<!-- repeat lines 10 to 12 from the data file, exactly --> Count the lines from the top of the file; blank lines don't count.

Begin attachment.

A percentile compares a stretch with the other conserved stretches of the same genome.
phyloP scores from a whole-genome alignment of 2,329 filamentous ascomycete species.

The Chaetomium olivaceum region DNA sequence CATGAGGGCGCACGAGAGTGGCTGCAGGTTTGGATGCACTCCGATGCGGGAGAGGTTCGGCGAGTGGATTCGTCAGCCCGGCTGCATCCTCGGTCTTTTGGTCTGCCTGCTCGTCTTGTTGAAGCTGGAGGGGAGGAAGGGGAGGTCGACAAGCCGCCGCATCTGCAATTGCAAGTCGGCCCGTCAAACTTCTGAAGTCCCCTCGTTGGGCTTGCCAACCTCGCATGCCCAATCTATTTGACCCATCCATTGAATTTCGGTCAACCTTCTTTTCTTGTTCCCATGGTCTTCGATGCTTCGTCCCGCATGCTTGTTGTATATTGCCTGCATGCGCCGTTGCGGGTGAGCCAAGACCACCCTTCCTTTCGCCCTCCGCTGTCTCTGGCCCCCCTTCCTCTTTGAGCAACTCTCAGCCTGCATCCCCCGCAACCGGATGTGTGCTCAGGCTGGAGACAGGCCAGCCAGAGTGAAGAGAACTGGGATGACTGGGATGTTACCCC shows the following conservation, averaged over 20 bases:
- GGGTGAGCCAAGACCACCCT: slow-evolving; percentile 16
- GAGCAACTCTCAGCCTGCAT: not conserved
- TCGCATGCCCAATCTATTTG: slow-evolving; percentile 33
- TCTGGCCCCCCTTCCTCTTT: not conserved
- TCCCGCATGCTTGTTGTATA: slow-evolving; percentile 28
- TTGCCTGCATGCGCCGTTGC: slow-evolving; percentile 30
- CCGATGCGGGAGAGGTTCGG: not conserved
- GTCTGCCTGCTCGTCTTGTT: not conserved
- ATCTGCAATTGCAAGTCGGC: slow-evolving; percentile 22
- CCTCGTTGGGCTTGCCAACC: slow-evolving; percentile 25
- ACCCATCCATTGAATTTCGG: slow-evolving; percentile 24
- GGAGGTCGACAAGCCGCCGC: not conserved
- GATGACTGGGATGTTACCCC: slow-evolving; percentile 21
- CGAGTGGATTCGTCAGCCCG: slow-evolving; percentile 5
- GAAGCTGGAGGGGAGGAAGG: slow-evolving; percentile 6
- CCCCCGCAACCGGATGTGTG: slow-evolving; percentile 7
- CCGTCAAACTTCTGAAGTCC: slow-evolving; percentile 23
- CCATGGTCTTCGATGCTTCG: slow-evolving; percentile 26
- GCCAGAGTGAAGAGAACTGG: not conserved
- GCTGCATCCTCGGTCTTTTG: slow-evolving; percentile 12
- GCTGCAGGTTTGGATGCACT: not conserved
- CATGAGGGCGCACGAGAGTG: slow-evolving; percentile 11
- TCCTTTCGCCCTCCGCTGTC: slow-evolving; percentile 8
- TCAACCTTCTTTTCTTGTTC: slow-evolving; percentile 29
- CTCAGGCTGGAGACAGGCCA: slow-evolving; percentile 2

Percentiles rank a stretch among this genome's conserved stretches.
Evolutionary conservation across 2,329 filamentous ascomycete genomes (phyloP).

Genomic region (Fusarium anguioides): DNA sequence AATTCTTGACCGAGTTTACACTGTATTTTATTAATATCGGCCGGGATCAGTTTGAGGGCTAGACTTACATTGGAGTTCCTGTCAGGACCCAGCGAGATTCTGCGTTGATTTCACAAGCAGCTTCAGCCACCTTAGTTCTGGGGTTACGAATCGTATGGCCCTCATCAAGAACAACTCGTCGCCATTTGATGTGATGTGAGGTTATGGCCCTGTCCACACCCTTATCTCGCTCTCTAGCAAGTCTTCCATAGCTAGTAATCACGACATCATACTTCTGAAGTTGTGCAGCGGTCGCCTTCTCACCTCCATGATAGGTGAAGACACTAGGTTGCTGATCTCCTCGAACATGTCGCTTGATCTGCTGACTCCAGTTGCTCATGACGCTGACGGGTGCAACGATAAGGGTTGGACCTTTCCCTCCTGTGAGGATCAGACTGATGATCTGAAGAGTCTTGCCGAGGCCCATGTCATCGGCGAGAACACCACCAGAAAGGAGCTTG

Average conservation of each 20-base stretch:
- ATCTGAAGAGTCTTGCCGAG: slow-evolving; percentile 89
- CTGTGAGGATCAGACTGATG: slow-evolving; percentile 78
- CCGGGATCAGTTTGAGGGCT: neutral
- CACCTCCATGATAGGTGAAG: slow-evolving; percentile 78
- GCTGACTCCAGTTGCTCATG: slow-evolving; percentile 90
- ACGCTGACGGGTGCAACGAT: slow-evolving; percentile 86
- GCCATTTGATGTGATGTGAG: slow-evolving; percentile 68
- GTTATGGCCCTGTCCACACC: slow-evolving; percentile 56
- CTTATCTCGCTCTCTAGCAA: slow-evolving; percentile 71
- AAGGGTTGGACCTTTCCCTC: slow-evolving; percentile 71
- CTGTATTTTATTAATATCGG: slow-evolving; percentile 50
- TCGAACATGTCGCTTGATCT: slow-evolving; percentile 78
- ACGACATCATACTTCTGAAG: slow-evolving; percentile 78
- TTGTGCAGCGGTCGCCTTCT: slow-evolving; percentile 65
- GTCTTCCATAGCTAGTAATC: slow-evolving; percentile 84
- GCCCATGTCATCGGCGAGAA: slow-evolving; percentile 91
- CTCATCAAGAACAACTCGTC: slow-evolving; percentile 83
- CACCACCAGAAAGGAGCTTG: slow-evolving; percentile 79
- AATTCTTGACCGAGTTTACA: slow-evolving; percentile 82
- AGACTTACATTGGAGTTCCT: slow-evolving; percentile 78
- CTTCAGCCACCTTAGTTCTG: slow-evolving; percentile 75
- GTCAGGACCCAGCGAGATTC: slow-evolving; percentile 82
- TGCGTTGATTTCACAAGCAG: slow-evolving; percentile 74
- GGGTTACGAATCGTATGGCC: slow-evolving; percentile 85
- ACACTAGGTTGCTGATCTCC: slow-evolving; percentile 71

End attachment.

- CCGATGCGGGAGAGGTTCGG: not conserved
- GTCTGCCTGCTCGTCTTGTT: not conserved
- ATCTGCAATTGCAAGTCGGC: slow-evolving; percentile 22